Wednesday, February 2, 2011

and everything is going fine (2010)

The life of Spaulding Gray in the words of Spaulding Gray. Assembled by Steven Soderbergh from hours of film and video tape the film covers Gray's life from birth until just before his death. Its a final monologue from a man who is best known for monologues.

The film is a funny, but almost overwhelmingly sad, look at the man and his life. Its a version of his life as he might have told right before he went into the great beyond. Its incomplete, details are missing (If you know his monologues you know how much is missing), but its still his life.

For me the biggest shock was seeing the change in the man after the accident in Ireland. He was clearly altered by the experience. He was no longer the same man who only months before had done the glorious and life affirming Morning Noon And Night. When I saw that Show at Lincoln Center I witnessed one of the most life affirming moments of my life. Little did anyone know that within mere months the man on stage celebrating life and family would be broken and set irrevocably (and seeing the footage unsurprisingly) toward self destruction.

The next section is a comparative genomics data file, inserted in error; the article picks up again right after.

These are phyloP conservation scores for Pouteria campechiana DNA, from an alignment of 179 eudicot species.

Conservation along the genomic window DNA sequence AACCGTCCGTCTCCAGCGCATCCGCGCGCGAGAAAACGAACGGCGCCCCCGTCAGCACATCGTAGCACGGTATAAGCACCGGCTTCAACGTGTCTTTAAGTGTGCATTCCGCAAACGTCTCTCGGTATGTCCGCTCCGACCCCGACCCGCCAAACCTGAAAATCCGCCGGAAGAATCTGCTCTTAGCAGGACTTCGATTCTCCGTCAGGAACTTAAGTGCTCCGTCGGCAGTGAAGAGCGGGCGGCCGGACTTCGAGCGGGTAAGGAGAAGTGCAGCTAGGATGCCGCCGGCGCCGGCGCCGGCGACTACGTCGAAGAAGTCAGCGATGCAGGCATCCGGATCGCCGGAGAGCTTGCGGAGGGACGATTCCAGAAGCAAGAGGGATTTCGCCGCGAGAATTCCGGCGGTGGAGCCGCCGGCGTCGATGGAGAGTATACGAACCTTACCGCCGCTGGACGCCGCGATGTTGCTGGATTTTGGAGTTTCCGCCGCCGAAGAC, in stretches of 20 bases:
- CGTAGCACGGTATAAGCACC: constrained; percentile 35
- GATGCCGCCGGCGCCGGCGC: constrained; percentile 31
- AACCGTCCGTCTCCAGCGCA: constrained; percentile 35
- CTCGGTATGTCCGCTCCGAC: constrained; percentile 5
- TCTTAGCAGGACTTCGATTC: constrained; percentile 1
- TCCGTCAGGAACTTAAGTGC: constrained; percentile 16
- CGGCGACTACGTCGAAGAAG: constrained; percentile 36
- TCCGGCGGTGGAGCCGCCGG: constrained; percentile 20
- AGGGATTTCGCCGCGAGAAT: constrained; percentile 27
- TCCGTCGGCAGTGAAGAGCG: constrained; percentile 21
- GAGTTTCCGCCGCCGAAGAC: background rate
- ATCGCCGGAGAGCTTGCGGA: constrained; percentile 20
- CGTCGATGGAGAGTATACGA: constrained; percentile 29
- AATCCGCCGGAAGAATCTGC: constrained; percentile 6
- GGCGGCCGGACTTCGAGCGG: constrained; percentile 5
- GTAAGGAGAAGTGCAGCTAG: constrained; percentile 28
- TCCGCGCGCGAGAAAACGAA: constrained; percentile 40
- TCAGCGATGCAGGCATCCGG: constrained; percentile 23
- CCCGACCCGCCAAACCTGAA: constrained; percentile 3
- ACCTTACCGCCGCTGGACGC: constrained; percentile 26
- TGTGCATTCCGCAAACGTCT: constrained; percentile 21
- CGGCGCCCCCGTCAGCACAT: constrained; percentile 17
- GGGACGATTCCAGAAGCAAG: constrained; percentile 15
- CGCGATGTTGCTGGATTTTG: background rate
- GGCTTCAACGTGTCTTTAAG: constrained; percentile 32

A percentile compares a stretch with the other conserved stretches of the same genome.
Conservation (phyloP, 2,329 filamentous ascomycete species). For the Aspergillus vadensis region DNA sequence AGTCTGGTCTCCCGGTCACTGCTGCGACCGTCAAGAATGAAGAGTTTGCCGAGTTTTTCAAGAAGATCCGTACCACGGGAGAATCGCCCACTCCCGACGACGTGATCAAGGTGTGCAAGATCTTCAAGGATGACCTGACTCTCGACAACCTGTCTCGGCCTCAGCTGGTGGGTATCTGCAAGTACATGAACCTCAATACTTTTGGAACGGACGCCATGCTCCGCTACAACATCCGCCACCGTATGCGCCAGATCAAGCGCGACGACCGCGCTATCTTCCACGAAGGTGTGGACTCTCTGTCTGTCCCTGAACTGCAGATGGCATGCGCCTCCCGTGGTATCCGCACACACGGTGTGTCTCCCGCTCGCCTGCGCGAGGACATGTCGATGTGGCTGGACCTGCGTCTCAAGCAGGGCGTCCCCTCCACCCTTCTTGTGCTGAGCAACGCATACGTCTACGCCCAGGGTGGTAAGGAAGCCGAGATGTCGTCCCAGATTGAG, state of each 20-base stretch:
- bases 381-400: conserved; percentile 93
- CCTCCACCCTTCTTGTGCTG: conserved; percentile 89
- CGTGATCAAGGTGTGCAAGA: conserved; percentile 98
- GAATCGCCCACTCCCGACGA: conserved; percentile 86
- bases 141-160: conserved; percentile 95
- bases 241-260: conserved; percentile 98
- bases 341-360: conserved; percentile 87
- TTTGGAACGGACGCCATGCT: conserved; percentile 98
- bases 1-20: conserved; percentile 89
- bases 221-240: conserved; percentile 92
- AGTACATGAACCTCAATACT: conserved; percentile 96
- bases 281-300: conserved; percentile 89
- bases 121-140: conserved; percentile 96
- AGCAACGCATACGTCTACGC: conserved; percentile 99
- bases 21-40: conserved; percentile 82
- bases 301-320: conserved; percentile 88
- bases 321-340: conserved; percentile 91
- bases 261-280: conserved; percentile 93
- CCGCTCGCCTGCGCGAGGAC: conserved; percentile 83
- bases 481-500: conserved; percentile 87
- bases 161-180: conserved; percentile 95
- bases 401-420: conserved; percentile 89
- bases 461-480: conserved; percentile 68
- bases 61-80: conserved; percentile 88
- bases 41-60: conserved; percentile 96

I like the film. It seems to be a fitting, if overly dark, send off for a man who was always talking about himself. Being a fan I was deeply saddened by the film, at the loss. The Chumbawumba moment from Morning Noon and Night reduced me to tears. I freely admit it was because of what the moment means having seen the original show, its life. Unfortunately it comes right before Gray went into free fall. I kind of went into free fall too, I simply sat on the floor of my house (the film is on Sundance pay per view), not wrapping Christmas presents, just staring sadly at the TV screen.

This was the wrong movie to see during the happy time of Christmas...

That said, this is a really good film and worth seeing, especially if you loved the man and his work.

A personal aside. I met Gray during the run of Morning Noon and Night. He was giving a talk in connection with the show. When the talk was over I went up and spoke with him, asking him to sign my copy of his Slippery Slope. He seemed very nice, but seemed completely ill at ease with the notion of having fans and interacting with the public on anything other than his own terms.

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